China’s economy, and its meteoric rise, has been dissected many times before and continues to be a subject that deserves constant examination. The challenge of financial reform facing the Chinese Government was one of the key topics at the European Chamber’s annual conference, where a consensus emerged that a key condition for carrying out the necessary reforms is an emphasis on rule of law.
In Joe Studwell’s latest book How Asia Works: Success and Failure in the World’s Most Dynamic Region, he closely examines the growth of the economies of Asian countries. In the article below he expands on the themes that he discusses in his book in relation to China.
Studwell says that while the agrarian reforms and successful development of an export-based manufacturing model, coupled with tightly-controlled capital flows, has seen China climb to become the world’s second largest economy (with first place now firmly in its sights), it may not be enough to keep it there. To maintain their position, China needs to focus on efficiency and shift its attention to developing solid institutions.
The size of China’s population means that the Middle Kingdom’s economic development has truly shaken the world. But the economic policies behind the country’s takeoff are remarkably similar to those pursued earlier by Japan, South Korea, and Taiwan.
The starting point of success in all these places — and what primed industrialisation — was land reform programmes after the Second World War that turned agriculture into a form of super high-yield gardening.
Backed by agronomic training campaigns, rural credit, and marketing arrangements that ensured farmers — not middlemen — captured profits, yields and output in Japan, Korea and Taiwan increased by between half and three quarters in 10−15 years. After China reversed out of its Maoist-collectivisation cul-de-sac in the late 1970s, its grain output jumped by more than a third, even as household farming was still being implemented; it then rose much further.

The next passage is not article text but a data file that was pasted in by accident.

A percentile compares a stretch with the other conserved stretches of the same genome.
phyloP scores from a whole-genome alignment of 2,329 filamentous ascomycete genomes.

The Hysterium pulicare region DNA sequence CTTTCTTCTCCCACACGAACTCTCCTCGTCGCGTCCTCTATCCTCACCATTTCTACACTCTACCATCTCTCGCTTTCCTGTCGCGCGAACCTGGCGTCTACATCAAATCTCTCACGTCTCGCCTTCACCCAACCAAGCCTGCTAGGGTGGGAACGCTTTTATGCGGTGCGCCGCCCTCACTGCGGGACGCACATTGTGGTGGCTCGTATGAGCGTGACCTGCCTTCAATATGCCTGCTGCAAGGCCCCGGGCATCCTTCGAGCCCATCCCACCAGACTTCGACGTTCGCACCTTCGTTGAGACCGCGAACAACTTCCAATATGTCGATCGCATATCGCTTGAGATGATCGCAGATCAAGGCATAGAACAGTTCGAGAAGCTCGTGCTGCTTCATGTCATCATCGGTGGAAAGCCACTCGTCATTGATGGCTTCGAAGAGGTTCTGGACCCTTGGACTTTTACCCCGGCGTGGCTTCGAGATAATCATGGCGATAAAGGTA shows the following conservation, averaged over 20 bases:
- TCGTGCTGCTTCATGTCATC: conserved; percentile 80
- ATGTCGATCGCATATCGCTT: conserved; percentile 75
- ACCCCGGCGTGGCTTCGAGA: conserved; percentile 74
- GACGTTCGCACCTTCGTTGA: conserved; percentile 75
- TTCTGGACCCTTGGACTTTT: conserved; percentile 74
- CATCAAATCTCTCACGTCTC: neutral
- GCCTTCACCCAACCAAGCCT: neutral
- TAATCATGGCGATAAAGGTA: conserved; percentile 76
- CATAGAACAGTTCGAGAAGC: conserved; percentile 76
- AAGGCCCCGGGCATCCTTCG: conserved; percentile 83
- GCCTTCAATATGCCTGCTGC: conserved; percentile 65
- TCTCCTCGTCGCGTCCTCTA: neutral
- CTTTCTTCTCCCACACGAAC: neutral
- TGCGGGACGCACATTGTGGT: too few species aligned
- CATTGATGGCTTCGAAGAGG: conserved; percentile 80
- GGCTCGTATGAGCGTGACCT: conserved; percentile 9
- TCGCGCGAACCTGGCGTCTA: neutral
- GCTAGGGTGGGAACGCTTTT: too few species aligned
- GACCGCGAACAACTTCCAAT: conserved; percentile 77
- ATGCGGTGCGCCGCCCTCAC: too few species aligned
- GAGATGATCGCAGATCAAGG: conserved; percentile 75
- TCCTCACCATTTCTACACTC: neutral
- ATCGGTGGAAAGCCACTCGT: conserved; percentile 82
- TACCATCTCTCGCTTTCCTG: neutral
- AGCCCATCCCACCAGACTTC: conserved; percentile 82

The surpluses created in agriculture provided initial capital for development strategies with an acute focus on the manufacturing industry. Manufacturing is essential to developmental success because it is the best way to utilise surplus labour migrating from farming.
Parents stayed on farms, their kids left, and factories became the secondary schools of successful developing states in East Asia. They took low-skilled workers and trained them on the job. In many exportable services there is a hurdle to participation — you cannot write software until you know software code. But in manufacturing workers add value from day one by working with machines.
The requirement for more highly-trained workers in a manufacturing economy is limited to small numbers of technicians who organise production lines based on machines that are bought on the world market (and are then reverse engineered into cheaper, and sometimes superior, local variants). Through manufacturing, a developing country leverages its minority of skilled personnel. Or, looked at the other way, it circumvents the limitations of its average worker.
Equally important is the fact that manufactured products are much more freely traded in our world than services. This is partly because of trade barriers erected by rich countries and partly due to practical obstacles. Manufactured goods are packed in containers and sent one way to anyone who will pay.
The opposite of a manufacturing approach to development is India’s services-based strategy. Today, India’s vaunted information technology sector employs three million people out of a population of 1.2 billion.